Foreign direct arrivals via Bali's Ngurah Rai International Airport are encouraging, showing a 55.85% improvement in the January-August 2004 period over the same period just one year earlier. The 951,927 foreign visitors who visited the Island in the first two-thirds of 2004, however, still lag slightly behind overall arrival performances registered in 2001 and 2002.
Asia-Pacific: Savior and Star Performer
Asia-Pacific arrivals are up 75.73% year-to-date, setting new arrival records for visitors from the region. Leading the pack are the Japanese with 204,685 visitors – numbers still down approximately 5% from 2001 and 2002 arrival figures ex Japan. Meanwhile, Australian travelers are back in droves aided by ever increasing new flights added by airlines trying to keep apace of burgeoning demand. January-August arrivals of 175.374 represent all time highs for Australian visitors, surpassing even the "next-strongest" performance of 166,052 set for the same period in 2001. The Taiwanese are also back performing at near to full strength, totaling 132,071 in the first two thirds of the year.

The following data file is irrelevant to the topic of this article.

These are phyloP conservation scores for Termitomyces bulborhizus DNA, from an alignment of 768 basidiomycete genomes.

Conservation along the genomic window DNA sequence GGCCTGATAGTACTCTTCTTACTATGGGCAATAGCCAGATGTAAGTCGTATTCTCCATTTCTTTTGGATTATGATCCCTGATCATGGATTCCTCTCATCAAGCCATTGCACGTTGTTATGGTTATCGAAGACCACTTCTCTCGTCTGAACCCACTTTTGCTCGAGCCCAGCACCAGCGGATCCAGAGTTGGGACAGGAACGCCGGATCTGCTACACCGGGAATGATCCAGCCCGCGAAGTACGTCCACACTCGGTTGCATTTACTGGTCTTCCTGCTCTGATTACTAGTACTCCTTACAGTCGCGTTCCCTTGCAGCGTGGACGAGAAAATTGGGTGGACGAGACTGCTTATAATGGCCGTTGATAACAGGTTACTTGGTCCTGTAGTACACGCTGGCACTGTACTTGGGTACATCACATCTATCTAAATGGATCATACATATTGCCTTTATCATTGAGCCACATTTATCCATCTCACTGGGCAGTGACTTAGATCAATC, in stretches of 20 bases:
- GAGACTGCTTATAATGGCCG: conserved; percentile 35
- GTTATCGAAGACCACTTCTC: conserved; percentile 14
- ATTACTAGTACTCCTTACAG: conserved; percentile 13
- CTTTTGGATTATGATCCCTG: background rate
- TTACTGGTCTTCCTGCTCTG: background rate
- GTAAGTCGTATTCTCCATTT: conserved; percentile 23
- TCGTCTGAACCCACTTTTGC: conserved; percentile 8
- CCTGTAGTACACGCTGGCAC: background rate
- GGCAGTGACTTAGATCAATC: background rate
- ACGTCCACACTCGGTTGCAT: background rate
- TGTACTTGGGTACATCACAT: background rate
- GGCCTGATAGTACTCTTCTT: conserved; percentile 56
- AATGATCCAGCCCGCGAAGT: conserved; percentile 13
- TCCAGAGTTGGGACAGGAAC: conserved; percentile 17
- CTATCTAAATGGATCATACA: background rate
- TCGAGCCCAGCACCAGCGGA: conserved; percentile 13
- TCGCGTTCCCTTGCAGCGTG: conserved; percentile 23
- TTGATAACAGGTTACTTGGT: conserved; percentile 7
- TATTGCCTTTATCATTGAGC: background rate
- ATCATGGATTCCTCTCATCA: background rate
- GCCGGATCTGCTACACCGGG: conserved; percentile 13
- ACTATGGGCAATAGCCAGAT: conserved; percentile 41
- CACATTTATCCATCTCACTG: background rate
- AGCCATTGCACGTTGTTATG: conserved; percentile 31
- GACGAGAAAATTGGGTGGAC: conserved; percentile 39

ASEAN – It's About Air Capacity
Give them seats on airplanes and low fares and they shall come!
Arrivals from ASEAN countries are breaking new ground at 76,866 in the January-August period. Massively ahead of any figures recorded in the past, the ASEAN invasion is being lead by Malaysia who recorded 33,510 arrivals in the period – a near 200% improvement from arrivals in 2001 and 2002.
The Americas – Oh, Say Can You See?
Visitors from the Americas, while improving 40.58% over the January – August 2003 totals at 49,019 visitors, are still 14-35% behind the totals recorded in 2001 and 2002.
Europeans: Still Missing from the Picture
European arrivals are experiencing a long, hard slog in the fight to return to former days of glory. Although improving 27.18% over 2003 for the first 8 months of 2004, the European market still lags around 30% behind performances turned in 2001 and 2002.
The long-staying, high-spending U.K., Dutch and German markets still remain badly depressed in terms of Bali tourist arrivals.
An Increasingly Under-Diversified Market Mix?
The fact that arrivals from three main source markets to Bali – Japan, Australia and Taiwan – now account for nearly 54% of all arrivals should give Bali's travel planners reason to pause. Is the Bali market mix becoming under-diversified and setting itself up for another massive shock should any one of these source markets suddenly collapse?
Moreover, toss in arrivals from just two more source markets – Malaysia and Singapore – and the lack of source-diversity becomes even more acute with 5 countries accounting for more than 60% of all foreign tourist arrivals.
At some point, Bali may discover its substantial success limited to so few markets may some day end up holding the island's tourism fortunes ransom.
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